Google's latest version of the Chrome browser includes a technology called WebVR, which lets programmers create websites that present the computer-generated 3D worlds of virtual reality. If you're into VR, you might appreciate the promise WebVR holds for expanding what you can do with a device like a Google Daydream View or a Facebook Oculus Rift VR headset.
That's because, in principle at least, WebVR makes it easier for developers to create a single VR experience that'll work across many VR headsets instead of having to create a separate version for each device. It's an extension of how a single website can span your laptop, Android phone or iPad tablet.
WebVR makes it "as easy to step inside Air Force One as it is to access your favorite web page," Megan Lindsay, a product manager on Google's Chrome team, said in a blog post.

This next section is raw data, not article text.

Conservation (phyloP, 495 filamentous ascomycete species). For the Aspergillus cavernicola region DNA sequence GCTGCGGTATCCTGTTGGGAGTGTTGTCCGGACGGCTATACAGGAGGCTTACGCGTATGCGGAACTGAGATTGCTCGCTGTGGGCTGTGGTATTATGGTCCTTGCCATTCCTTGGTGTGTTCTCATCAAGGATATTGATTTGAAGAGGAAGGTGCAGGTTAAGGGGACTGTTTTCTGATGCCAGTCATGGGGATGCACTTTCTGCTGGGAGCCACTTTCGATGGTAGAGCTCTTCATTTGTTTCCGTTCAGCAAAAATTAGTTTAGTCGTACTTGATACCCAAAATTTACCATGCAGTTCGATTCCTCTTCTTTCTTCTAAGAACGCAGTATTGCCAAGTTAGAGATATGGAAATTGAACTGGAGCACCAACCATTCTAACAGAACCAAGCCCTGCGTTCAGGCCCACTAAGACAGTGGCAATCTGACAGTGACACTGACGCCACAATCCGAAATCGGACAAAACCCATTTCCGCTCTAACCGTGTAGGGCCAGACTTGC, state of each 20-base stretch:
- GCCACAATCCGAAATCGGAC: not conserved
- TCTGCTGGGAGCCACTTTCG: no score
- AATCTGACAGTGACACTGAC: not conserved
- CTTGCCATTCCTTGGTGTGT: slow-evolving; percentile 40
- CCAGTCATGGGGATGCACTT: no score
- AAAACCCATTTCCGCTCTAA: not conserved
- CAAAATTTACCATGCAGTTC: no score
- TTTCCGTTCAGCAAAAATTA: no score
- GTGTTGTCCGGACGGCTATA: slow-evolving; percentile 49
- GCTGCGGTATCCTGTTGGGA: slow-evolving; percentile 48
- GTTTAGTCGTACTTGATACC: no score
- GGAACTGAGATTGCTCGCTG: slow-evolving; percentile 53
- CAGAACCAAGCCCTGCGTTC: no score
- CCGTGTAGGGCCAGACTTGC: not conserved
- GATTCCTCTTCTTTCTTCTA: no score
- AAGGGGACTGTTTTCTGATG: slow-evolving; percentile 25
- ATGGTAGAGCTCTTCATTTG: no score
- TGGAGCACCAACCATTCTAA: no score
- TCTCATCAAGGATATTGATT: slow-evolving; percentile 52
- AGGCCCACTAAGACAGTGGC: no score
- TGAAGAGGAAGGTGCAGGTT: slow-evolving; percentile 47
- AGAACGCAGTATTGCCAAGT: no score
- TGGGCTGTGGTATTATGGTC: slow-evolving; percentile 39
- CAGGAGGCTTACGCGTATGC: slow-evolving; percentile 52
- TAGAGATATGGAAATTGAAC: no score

WebVR without anything to look at isn't any fun, so here are some sites Google promoted for the technology: Bear 71, an interactive nature documentary; Matterport, a library of more than 300,000 celebrity homes and other sites; Within, a collection of VR movies; WebVR Lab, a collection of interactive VR worlds, and Sketchfab, an assortment of VR scenes.
Google developed WebVR along with Firefox maker Mozilla, Facebook's Oculus team, and other partners. It's early days though. Microsoft is working on WebVR support for its new Edge browser and HoloLens eyewear, but support is still spotty among makers of VR headsets like HTC's Vive and Samsung's Gear VR.
So far, Mozilla has enabled WebVR only in its nightly and developer versions of Firefox aimed at web programmers and the adventurous. But it plans to add WebVR in the mainstream version of its browser this summer, including support for Oculus Rift and HTC Vive.
Chrome supports Google's Daydream View headset, which like Gear VR uses a phone to track head motion and display imagery for each eye. But it'll be months before WebVR and Chrome work with the company's cruder Google Cardboard cousin.